Wall Street Journal logoFor a long time there’s been a lot of talk about how employees and job candidates are hurting themselves by posting to blogs, Facebook and Twitter. But, as The Wall Street Journal notes in a story today by Jeanette Borzo (page B6 in print), employers are increasingly causing a mess for themselves by way of social media too.

The American Medical Response case has a hearing next week, the WSJ reports. There, the employer is accused of violating federal labor law for terminating an employee based on postings to Facebook.

The WSJ article also discusses the case of restaurant managers of Hillstone Restaurant Group in New Jersey who broke into a password-protected MySpace page that employees had set up. The employees were using the MySpace page to gab about work. The restaurant group was sued for violating the Stored Communications Act, a federal law, and was ordered to serve up $3,403 in back wages and $13,600 in punitives. The suit was eventually settled pending appeal.

Now, on a bit of a sidenote, I thought it was noteworthy that the Wall Street Journal article disclosed the following:

(Myspace is a unit of News Corp., which also owns The Wall Street Journal.)

Isn’t that a little surprising? I mean, I of course know that Rupert Murdoch bought MySpace for half a billion dollars a few years ago. I just didn’t know that MySpace still existed.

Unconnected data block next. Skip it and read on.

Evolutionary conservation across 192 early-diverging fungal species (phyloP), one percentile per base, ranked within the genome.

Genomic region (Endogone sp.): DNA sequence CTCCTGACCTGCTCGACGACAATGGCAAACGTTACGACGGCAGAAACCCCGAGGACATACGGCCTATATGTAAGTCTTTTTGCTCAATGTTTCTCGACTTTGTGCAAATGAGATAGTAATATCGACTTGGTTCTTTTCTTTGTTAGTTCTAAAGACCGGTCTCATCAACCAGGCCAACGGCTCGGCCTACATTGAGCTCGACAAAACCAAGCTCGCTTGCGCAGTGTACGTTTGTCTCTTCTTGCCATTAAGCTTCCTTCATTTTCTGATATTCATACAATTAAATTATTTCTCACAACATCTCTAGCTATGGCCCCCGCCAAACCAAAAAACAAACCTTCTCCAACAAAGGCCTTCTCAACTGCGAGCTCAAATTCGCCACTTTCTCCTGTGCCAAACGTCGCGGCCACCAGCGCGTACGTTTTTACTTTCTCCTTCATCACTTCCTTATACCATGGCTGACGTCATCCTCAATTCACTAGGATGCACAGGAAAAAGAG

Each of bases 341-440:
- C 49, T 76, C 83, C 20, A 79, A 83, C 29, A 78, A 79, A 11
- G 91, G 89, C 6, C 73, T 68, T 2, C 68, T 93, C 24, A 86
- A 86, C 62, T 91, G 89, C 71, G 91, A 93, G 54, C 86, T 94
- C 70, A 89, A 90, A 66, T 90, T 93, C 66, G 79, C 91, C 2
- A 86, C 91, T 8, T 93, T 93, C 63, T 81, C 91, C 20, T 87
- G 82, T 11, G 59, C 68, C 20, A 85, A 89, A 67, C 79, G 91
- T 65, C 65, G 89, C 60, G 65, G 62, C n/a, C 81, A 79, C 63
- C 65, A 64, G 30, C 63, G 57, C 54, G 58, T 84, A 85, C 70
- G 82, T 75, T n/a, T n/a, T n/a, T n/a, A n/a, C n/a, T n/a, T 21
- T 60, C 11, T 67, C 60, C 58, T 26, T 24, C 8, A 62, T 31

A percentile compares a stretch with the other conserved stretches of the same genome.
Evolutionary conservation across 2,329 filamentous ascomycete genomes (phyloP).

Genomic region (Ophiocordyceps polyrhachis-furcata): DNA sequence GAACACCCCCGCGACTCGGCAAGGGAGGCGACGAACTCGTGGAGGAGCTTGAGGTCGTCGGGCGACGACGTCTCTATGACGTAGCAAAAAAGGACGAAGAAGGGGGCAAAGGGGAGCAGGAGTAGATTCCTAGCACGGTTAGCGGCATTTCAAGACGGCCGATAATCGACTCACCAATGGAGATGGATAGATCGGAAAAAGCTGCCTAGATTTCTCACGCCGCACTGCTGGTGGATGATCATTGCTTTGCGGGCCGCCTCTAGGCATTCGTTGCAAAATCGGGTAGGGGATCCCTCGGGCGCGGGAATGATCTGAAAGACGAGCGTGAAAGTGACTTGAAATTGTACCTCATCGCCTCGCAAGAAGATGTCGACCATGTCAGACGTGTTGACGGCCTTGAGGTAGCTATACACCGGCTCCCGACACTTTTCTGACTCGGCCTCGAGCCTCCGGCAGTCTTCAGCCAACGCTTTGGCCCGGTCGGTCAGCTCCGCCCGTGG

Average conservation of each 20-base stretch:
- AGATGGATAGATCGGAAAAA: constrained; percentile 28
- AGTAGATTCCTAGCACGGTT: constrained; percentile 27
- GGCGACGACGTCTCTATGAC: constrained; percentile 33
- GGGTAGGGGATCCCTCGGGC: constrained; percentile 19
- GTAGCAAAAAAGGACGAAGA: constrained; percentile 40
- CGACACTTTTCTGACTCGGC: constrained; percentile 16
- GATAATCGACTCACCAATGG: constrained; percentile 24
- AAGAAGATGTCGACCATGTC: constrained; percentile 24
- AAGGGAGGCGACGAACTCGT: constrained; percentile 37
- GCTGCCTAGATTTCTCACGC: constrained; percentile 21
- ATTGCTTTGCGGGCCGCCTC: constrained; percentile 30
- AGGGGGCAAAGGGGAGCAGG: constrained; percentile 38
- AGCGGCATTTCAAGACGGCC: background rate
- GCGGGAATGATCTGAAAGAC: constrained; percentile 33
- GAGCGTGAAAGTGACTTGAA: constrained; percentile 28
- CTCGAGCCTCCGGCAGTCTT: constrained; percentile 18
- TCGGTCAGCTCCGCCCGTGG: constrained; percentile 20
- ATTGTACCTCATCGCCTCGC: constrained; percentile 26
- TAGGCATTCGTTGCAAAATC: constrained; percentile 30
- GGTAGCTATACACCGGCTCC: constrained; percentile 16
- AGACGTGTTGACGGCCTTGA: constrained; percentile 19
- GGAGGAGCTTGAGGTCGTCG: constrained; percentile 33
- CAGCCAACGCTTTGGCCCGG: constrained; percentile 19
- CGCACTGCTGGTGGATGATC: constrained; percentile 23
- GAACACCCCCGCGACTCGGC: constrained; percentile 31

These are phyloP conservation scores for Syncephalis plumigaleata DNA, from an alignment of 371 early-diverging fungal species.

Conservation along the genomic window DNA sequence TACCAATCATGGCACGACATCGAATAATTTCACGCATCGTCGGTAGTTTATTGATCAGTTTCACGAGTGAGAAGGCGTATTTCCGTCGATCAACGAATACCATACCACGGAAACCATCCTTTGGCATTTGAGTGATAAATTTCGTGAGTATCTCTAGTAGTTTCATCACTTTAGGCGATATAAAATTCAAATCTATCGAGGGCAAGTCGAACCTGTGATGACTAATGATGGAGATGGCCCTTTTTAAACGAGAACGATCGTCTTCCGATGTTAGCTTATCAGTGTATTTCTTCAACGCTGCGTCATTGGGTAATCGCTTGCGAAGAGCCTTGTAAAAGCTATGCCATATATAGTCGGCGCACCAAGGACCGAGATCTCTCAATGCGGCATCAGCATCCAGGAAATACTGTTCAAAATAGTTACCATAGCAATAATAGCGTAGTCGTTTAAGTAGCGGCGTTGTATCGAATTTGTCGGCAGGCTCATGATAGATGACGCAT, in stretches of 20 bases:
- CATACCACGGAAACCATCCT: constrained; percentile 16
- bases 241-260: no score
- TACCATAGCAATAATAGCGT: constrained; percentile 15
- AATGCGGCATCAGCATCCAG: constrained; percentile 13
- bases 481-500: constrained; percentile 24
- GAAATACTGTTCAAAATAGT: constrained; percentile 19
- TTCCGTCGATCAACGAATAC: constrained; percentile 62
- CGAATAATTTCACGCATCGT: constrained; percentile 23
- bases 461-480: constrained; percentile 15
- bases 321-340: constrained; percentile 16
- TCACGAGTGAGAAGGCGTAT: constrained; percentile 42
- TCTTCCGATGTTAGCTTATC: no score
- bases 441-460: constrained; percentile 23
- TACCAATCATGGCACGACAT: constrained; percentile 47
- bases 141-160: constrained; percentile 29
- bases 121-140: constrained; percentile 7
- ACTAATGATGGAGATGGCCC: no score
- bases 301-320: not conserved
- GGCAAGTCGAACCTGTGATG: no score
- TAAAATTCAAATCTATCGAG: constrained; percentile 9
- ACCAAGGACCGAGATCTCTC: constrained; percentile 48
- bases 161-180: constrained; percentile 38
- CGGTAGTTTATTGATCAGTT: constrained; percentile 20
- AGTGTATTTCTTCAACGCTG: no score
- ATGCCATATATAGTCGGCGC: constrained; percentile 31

Ha ha. And while we’re on that invective tangent, here’s Ross Pruden on how Facebook vanquished MySpace. Interesting business-managementy stuff.

(By the way, I’ll confess I’m a little loathe to link to a Wall Street Journal article when I know that they may dump it behind their paywall any minute. I’ve avoided the WSJ in the past because of that. But I’m letting it go this time.)

Anna Explains How Not to Tweet Your Way to Court

Thursday, January 20th, 2011

SF Weekly and Dear Anna logosCourtney Love’s legal troubles over her Twitter activity inspired a reader to ask Anna Pulley, blogger for SF Weekly, how to avoid getting sued over tweets. Pulley’s answer is here:

Anna’s best advice is this:

“The most important thing you can do to avoid being sued is this: Don’t be an a–hole.”

(The deletion is mine, btw. I don’t mean to be a prude, but I’m blogging from North Dakota. Not everything that flies in  the Bay Area flies here. For example, the annual pantsless BART ride [NSFW*], for a lot of reasons, is unlikely to catch on up here.)